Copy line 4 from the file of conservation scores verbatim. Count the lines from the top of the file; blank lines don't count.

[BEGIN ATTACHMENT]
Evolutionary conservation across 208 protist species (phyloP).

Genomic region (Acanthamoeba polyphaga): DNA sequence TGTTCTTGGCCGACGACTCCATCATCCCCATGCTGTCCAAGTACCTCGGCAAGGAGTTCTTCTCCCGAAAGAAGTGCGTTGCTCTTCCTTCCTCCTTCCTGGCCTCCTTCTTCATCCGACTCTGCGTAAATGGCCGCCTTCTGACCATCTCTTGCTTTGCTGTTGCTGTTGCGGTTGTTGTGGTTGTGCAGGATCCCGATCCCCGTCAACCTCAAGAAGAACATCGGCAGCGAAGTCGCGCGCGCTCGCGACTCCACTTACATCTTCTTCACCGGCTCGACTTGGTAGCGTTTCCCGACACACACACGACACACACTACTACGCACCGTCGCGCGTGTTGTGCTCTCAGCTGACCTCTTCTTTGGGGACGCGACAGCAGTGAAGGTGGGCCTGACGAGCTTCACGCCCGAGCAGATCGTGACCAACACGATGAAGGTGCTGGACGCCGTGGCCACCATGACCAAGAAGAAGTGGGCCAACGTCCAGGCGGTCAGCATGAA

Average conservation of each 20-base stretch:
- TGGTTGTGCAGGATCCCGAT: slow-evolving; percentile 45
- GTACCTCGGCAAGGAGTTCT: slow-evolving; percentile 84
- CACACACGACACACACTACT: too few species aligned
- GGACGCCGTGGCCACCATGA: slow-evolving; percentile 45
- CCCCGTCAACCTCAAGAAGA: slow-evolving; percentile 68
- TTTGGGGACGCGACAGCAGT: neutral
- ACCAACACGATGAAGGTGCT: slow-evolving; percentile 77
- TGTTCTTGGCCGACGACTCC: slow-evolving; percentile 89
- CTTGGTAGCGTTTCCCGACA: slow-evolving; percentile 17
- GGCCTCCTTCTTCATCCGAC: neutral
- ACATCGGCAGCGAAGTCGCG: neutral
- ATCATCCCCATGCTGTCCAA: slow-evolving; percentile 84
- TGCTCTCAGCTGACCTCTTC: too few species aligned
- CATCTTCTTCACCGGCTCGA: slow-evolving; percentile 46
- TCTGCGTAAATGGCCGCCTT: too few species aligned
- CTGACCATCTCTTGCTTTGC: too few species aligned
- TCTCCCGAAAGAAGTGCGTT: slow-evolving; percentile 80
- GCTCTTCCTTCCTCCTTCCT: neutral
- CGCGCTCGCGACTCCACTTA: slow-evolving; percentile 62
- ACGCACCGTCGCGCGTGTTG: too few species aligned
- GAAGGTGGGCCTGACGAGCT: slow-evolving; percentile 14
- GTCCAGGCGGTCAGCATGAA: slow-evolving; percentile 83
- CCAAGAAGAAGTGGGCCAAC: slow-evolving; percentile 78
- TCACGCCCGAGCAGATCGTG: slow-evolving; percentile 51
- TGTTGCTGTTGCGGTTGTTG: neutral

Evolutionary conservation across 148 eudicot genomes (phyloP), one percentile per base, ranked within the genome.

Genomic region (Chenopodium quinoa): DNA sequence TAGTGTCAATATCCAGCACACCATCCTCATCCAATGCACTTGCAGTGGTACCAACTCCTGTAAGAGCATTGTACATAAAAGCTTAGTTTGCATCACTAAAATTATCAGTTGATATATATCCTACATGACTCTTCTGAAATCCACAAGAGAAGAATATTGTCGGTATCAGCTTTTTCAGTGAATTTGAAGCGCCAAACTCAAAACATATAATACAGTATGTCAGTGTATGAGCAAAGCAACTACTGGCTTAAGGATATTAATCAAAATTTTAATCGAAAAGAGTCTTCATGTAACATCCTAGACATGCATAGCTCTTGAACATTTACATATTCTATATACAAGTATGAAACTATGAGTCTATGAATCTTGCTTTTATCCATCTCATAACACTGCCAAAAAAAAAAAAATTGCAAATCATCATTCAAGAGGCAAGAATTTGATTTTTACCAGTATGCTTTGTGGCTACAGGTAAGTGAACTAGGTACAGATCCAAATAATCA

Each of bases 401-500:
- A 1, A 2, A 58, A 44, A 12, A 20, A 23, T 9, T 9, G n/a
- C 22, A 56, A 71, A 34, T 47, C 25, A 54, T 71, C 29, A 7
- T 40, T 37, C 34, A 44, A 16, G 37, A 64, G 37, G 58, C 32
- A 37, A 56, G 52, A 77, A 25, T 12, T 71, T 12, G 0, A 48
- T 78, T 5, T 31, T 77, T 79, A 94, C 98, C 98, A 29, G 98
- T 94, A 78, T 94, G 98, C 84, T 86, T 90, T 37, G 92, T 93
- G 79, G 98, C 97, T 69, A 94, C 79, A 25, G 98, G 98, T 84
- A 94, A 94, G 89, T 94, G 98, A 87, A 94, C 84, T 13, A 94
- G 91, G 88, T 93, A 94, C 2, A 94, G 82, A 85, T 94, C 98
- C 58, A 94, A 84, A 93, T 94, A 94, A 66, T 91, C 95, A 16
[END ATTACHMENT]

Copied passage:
- TGGTTGTGCAGGATCCCGAT: slow-evolving; percentile 45